If you have every played Championship Manager, one of the first football management computer games, then you’ve possibly heard about Justin Georcelin, and his various scrapes with the law including going on the run from Springhill open prison in Grendon Underwood, Aylesbury. But who is the real Justin Georcelin, and what were the reasons for his downfall from a promising young footballer to a hardened, violent criminal?
In the game, Justin Georcelin featured in the 2001-2 season, and it was often an excellent strategy to get him in your side to almost guarantee promotion. His stats were impressive and ticked all the boxes with excellent scores for pace, heading, acceleration, and finishing.
In real life, Georcelin failed to live up to the fantasy
But in real life, he was unable to live up to the fantasy. There is no doubt that the real Justin Georcelin packed a load of talent with an enviable skill set, though he never quite made it as far as a first-team appearance with his club Northampton Town. He joined the club when he was just 16, and many believed he was destined for big things. Unfortunately, extracurricular activities got in the way including drugs, and he failing performance saw him dropped from the squad.
Disappointed, disillusioned and in with the wrong crowd, he turned to drugs in a big way and before too long he had developed a £500 a day crack cocaine habit.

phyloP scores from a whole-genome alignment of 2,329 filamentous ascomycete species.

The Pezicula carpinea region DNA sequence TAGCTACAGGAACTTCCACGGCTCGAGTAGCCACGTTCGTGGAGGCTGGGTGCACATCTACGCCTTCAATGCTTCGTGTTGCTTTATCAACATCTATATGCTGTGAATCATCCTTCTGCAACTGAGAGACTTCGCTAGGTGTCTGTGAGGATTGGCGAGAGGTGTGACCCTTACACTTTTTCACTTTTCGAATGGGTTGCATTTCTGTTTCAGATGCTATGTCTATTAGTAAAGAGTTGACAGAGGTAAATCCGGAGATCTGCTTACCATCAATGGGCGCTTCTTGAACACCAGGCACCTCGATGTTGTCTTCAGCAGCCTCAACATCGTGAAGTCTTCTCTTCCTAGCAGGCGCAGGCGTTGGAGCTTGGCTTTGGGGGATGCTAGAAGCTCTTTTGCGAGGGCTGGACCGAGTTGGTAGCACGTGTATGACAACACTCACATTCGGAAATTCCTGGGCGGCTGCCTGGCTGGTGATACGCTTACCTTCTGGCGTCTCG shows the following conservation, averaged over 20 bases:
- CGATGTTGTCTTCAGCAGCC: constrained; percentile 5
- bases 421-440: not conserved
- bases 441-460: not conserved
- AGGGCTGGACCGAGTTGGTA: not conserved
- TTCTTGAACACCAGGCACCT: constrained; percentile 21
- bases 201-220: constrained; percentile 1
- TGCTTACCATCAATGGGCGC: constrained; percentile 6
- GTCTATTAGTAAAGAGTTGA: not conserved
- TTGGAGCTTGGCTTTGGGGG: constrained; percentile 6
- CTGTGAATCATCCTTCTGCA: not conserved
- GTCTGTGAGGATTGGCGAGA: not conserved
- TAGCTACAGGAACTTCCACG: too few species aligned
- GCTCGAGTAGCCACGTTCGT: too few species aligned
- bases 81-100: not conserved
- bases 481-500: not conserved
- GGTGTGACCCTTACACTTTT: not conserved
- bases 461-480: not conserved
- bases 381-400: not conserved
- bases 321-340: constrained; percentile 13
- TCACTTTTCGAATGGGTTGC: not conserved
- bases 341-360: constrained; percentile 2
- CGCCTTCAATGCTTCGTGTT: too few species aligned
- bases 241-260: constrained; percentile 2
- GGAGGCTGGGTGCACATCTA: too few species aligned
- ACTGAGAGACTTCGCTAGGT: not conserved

A life of violent crime
Feeding such a habit left him with few options. Violent crime was the outcome. In 2005 Justin Georcelin along with two other crack addicts all armed with knives hailed a taxicab. The cab driver, Farhan Saleem, pulled over, but as soon as the gang got in the cab, they grabbed the drivers head, pulling it back and holding a knife to his throat. They then fled with the driver’s earnings leaving behind their highly traumatised victim. That had been just one of several similar attacks on Northampton taxi drivers causing much fear throughout cab drivers’ community, but it was the one he eventually went down for.
In another attack, Peter Kessie was walking to his car, parked at an underground car park. He was confronted by the masked Georcelin, and an accomplice who stabbed Kessie in the back, took his car keys, and stole his car, leaving him hospitalised for two weeks. They used the vehicle to ram a taxicab, again stabbing the driver multiple times.
Branded a ‘Danger to the public.’
At his trial in 2006, Georcelin pleaded guilty to two robberies and one attempted robbery. His mitigating council Matthew Maynard pleaded that drugs destroyed Georcelin’s potential career as a professional footballer, but that failed to impress the judge. Sentencing him, the Judge branded him ‘a danger to the public’, and he was sentenced to prison for an indefinite time. Georcelin appealed his sentence, but the appeal was quashed.
In 2017, Georcelin, then aged 33, broke out of Springhill open prison triggering a major manhunt. Since then there appears to have been no further news on his whereabouts.
Justin Georcelin’s journey from promising football star to long term prisoner and crack addict is indeed a sad story of decline paved with class A drugs. But it is difficult to sympathise with violent knife crime and the terror he and his fellow criminals inflicted on the public. He should have stuck to football.